Kang Min-gyu was 52-years-old when he apparently hanged himself Thursday. He had just witnessed a truly devastating event: The capsizing of the South Korean ferry Sewol on its journey to the holiday island of Jeju. Hundreds of those still missing from the disaster were students at the high school where Kang was vice-principal. While he was rescued, they were not.
In another country, Kang's death might be taken as an isolated incident, but in South Korea, a land where suicide has become a mainstream problem, it's hard to ignore a broader trend.
South Korea has one of the highest suicide rates in the world, more than double that of the United States. According to one recent OECD report, Korea had bucked a trend of falling suicide rates among developed nations, with suicide rising to become the fourth most common cause of death. Unlike most other countries, South Koreans actually become more likely to commit suicide as they age.
High-profile suicides have become a regular feature in the media. Former South Korean president Roh Moo-Hyun jumped off a hill to his death in 2009. Park Yong-oh, a well-known businessman who once led the Doosan Group, the country's oldest conglomerate, also committed suicide that year. In 2010, singer and actor Park Yong-ha committed suicide at the height of his career, just one of a string of suicides in the entertainment industry, and earlier this year, a well-known reality TV show was taken off the air after a contestant killed herself.
Many South Koreans wonder why they are afflicted with this suicide problem. Some attribute it to the country's rapid industrialization and the enormous pressure put upon people to adapt and succeed. Others argue that the government takes too lax a view on mental health issues – as one recent op-ed in the Chosun Ilbo put it, "Korea spent W1.8 trillion over the last five years to prevent traffic accidents, but invested less than W10 billion in suicide prevention."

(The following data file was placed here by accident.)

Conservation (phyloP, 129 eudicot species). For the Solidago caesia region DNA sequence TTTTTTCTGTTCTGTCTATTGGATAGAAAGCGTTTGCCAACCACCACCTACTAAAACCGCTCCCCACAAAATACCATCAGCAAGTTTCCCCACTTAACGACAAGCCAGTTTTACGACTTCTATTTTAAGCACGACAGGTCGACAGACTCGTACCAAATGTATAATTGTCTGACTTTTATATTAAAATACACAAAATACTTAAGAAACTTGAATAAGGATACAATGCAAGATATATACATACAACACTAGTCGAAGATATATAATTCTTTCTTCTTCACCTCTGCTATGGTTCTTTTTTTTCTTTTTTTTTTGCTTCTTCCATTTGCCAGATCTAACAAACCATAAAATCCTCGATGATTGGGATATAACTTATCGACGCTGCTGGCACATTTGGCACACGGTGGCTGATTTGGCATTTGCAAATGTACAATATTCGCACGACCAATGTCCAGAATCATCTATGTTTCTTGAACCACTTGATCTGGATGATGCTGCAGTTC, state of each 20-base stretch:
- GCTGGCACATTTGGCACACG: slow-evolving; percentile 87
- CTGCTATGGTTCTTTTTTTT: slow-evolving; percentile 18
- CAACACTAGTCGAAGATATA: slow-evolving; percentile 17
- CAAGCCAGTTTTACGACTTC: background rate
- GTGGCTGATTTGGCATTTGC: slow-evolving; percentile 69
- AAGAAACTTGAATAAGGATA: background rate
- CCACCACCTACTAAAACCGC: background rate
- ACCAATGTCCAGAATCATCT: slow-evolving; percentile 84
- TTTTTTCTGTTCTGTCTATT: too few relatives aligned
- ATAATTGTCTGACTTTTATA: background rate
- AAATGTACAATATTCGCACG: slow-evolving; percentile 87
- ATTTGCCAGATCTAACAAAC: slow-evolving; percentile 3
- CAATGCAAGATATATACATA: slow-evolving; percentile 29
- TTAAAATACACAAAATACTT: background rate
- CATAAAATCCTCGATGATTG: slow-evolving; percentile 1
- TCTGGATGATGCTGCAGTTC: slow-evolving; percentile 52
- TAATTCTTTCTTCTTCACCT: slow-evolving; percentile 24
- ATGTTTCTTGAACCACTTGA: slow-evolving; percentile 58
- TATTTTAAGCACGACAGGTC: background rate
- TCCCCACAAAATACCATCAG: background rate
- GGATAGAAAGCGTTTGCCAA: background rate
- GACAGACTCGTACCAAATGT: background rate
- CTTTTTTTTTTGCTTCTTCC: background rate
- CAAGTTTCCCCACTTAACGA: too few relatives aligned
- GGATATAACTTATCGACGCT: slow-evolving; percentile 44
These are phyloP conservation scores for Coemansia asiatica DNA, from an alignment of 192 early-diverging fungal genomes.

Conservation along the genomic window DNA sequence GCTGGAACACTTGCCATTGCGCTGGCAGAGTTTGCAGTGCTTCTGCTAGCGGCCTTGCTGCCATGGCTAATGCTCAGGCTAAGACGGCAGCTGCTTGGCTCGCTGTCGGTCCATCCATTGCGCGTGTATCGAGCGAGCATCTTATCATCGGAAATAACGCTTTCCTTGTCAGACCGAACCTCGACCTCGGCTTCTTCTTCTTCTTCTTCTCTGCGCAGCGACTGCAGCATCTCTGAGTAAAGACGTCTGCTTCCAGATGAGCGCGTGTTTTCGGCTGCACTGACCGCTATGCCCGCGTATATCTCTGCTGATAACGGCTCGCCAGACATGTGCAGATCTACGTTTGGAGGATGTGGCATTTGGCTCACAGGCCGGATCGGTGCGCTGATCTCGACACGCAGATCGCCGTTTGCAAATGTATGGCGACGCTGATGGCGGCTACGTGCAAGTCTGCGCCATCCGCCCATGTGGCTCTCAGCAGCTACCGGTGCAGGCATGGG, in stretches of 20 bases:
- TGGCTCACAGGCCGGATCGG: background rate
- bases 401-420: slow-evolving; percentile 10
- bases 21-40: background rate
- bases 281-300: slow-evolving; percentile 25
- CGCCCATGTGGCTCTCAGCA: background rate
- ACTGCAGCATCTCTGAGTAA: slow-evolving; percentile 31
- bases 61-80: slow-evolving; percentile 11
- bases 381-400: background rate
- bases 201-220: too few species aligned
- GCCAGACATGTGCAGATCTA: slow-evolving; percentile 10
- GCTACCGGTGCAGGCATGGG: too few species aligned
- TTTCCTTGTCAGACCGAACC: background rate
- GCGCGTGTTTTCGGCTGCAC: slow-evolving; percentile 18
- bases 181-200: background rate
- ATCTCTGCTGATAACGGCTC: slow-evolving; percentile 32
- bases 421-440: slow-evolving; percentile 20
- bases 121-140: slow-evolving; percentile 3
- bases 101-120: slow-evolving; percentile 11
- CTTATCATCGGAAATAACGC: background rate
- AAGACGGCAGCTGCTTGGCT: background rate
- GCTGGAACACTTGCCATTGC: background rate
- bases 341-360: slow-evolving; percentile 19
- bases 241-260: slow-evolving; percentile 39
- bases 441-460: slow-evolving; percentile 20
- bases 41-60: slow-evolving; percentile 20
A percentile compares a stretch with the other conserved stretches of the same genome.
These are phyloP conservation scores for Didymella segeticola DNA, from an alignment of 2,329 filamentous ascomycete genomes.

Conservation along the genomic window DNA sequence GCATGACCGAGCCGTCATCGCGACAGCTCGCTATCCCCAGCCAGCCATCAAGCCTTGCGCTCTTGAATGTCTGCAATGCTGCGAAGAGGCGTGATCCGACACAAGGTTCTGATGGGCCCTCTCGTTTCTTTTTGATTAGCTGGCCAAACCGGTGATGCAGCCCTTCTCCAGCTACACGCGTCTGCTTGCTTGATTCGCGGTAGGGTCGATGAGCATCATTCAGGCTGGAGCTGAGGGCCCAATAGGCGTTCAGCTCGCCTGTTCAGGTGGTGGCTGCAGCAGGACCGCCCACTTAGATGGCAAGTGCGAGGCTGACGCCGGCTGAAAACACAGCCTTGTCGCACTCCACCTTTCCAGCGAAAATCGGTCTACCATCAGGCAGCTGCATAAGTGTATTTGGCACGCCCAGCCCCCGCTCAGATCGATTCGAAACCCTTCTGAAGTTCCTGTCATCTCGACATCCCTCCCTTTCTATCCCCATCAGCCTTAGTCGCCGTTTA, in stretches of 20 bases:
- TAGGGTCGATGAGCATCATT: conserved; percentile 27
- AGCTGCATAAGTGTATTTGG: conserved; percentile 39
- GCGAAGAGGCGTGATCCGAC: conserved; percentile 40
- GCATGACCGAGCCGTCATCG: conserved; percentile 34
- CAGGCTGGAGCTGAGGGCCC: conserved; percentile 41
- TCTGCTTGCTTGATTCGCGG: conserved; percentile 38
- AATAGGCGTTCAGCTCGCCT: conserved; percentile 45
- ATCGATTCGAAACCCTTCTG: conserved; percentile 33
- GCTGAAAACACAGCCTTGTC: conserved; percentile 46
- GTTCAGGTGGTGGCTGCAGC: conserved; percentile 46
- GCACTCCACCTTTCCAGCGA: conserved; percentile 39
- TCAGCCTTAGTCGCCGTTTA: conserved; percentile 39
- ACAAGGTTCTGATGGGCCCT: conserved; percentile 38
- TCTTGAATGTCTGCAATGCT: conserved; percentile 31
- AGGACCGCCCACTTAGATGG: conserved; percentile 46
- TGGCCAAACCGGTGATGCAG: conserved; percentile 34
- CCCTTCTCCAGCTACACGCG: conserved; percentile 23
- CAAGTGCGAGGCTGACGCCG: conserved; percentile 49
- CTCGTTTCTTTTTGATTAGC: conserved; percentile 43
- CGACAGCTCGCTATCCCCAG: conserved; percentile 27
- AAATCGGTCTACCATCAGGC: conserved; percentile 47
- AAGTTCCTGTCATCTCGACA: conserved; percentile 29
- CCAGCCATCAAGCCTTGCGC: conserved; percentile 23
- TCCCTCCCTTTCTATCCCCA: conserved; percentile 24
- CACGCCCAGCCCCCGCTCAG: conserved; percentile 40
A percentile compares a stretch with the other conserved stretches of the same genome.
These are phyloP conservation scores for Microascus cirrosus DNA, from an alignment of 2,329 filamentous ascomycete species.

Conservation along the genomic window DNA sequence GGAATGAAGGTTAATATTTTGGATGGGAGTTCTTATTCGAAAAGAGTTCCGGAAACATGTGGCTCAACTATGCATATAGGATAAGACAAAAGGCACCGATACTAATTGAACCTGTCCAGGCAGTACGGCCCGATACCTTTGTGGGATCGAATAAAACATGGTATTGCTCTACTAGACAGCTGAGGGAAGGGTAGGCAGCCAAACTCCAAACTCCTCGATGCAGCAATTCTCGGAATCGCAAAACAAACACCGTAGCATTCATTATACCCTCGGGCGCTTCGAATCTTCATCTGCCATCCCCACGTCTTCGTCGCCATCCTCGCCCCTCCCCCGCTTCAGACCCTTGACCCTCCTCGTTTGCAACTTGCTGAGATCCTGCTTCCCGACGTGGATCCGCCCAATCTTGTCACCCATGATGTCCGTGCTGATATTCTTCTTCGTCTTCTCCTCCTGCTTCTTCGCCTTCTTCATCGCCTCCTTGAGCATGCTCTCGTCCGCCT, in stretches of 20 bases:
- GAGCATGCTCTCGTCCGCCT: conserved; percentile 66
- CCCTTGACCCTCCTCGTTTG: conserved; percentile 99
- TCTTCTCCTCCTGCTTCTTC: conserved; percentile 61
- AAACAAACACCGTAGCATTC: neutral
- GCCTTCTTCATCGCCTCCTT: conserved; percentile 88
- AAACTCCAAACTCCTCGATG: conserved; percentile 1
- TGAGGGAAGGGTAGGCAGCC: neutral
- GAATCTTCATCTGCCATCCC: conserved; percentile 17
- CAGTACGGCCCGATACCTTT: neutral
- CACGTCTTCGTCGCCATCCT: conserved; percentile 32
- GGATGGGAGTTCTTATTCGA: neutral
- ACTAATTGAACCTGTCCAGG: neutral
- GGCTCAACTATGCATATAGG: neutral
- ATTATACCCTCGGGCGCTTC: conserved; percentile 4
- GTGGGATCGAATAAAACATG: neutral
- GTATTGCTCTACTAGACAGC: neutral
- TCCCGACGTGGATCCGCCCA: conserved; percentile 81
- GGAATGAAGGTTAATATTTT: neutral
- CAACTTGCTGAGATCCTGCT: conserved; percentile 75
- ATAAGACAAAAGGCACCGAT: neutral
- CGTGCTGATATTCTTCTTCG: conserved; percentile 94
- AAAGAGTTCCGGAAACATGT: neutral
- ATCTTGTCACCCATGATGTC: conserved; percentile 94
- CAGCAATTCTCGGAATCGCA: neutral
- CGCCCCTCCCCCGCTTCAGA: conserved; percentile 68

Some attempts to deal with the problem have clearly backfired, too, such as the now-infamous attempt to turn the notorious Seoul suicide spot Mapo Bridge into a "Bridge of Life" with illuminated signs near the railings saying things like "the most shining moment of your life has yet to come" in a bid to discourage jumpers. According to the Wall Street Journal, suicide attempts quadrupled in the first year after the Samsung-sponsored project opened.
There may be a cultural side to suicide here that's specific to Korea: the concept of "han," which might be translated into English as a sense of burden or deep sorrow that can also lead to resilience. Experts believe that the Korean concept of han is related to the country being dominated by more powerful neighbors during its history, and that it may be linked to depression.
The idea of han is often relevant when Korea faces hard times, and now seems to be no exception. Concerns about incompetence and negligence seem to be turning into a crisis of identity for some Koreans. "Even if the sinking was an accident caused by careless staff, Koreans will say that it's a shame for Korea," Minjeong Gu, an editor in Paju, northwest of Seoul, told GlobalPost recently. " 'Shame' is one of the most commonly heard words in Korea."
In the end, however, han alone probably can't explain Kang's reported suicide, and it's important to note that while the concept of ritualized suicide exists in Korea, it's a far less common idea than hari-kiri is in Japan. Kang was a man who had just witnessed an extraordinary disaster. Society can help explain why he may have committed suicide, but it'd be wrong to ignore the immediate situation.